Varicocele is an abnormal dilation and tortuosity of the internal spermatic veins within the pampiniform plexus veins draining the testicle. It can result in testicular discomfort, atrophy, infertility, and possibly hypogonadism [1]. Varicocele represents the most common surgically treatable cause of male infertility worldwide and is found in approximately 15% of all adult males and 40% of males presenting for infertility evaluation [2]. The clinical grading system defines varicoceles as grade 0 (subclinical): nonpalpable and visualized only by color doppler ultrasound; grade 1: palpable only with Valsalva maneuver; grade 2: easily palpable but not visible; and grade 3: easily visible. There is abundant evidence that a varicocele may alter testicular growth, spermatogenesis, and fertility potential. The cause of testicular injury is presumed to be related to increased scrotal temperature, but the pathogenesis remains poorly understood. Observation remains the approach of choice for the majority of adolescents with varicocele until a surgical indication is present. Despite the aforementioned limitations regarding testicular hypotrophy, the main indications for surgical intervention remain significant left (≥20%) or bilateral testicular hypotrophy, pain, or abnormal semen analysis findings [1]. Several approaches exist to correct the varicocele: inguinal or subinguinal, laparoscopic or retroperitoneal, or venographic. The laparoscopic varicocele, introduced by Sanchez-de-Badajoz et al. in 1990 utilises a transperitoneal intra-abdominal approach, which offers several advantages including increased efficiency for bilateral surgery and relatively short operating times [3]. However, this approach is an intra-abdominal procedure and carries a small added risk for complications, e.g. visceral injury from trocar placement [3]. Laparoscopic varicocelectomy in an uncommon procedure in low setting where open approaches are still commonly practice. We present our experience and outcomes of laparoscopic varicocelectomy in three health structures in Yaoundé, Cameroon.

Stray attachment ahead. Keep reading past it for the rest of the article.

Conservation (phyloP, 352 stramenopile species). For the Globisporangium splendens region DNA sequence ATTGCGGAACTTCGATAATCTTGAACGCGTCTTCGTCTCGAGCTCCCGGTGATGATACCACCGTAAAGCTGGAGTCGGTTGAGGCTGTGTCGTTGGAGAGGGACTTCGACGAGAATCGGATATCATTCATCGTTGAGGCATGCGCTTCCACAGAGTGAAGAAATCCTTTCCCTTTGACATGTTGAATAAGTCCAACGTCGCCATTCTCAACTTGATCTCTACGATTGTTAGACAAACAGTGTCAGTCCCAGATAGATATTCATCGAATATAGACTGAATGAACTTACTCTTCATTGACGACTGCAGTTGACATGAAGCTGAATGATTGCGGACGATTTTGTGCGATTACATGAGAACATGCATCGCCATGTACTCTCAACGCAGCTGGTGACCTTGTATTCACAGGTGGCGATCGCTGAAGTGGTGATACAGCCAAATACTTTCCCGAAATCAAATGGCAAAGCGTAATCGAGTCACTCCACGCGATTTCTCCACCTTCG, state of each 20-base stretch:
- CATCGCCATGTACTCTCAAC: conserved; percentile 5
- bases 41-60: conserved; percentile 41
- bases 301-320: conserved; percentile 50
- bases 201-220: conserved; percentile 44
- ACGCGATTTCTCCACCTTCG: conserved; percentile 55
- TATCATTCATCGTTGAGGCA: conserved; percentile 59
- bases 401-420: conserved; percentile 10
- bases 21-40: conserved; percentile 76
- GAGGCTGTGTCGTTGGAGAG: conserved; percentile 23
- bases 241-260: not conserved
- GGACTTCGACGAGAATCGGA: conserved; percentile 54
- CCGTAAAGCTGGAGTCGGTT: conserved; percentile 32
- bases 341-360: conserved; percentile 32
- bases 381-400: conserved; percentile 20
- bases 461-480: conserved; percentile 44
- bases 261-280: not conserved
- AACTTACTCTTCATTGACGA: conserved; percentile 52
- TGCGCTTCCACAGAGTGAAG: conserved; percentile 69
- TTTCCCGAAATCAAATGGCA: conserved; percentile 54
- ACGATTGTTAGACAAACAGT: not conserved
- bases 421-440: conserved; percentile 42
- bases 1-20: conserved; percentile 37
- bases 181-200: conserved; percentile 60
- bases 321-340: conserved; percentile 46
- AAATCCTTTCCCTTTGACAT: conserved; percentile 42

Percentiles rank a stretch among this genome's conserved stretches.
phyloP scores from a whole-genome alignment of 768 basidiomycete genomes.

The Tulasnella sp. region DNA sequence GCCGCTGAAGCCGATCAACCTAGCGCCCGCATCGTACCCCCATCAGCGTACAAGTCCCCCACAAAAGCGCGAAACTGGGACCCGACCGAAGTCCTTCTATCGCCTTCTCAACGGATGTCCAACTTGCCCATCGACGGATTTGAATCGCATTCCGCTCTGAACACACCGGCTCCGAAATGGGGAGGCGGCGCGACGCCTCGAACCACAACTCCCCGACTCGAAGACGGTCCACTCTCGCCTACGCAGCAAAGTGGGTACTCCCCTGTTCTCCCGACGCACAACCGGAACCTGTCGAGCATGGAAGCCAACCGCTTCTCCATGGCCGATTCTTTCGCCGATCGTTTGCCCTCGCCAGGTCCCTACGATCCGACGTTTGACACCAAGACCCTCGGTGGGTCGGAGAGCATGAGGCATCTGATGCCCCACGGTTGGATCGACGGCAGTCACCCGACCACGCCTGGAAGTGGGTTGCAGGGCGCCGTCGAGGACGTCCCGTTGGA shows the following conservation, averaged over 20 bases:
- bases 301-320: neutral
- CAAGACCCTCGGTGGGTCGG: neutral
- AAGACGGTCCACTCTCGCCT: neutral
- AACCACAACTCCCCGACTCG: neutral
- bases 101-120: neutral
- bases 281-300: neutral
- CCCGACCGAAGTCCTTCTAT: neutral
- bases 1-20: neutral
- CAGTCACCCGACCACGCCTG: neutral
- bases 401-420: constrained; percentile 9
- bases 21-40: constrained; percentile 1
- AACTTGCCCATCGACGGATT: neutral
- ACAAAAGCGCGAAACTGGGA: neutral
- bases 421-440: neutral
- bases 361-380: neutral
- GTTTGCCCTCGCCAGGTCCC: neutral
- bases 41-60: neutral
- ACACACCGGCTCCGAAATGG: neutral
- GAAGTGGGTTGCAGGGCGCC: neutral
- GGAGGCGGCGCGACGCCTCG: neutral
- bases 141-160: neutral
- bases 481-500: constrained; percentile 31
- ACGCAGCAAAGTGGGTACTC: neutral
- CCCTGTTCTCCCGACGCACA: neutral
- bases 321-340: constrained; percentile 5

2. Methodology

2.1. Study Design and Participants

A retrospective review was performed in the files of patients who underwent laparoscopic varicocelectomy, from January 1st 2010 to November 30th 2019, in the Department of Surgery of three Hospital of Yaoundé (the capital city of Cameroon, a central African country): The National Insurance Fund Health Center of Essos, Bethesda Hospital and Marie Wyss Hospital. Were included all patients who have had a laparoscopic varicocelectomy for symptomatic varicocele and whom we have been able to contact again. Symptomatic varicocele was identified as patients presented with scrotal pain and/or testicular atrophy and/or infertility. The Varicocele staging was done according to the classification of Dubin and Amelar. The outcome of each patient had to be known at least one year after the surgery

2.2. Surgical Technique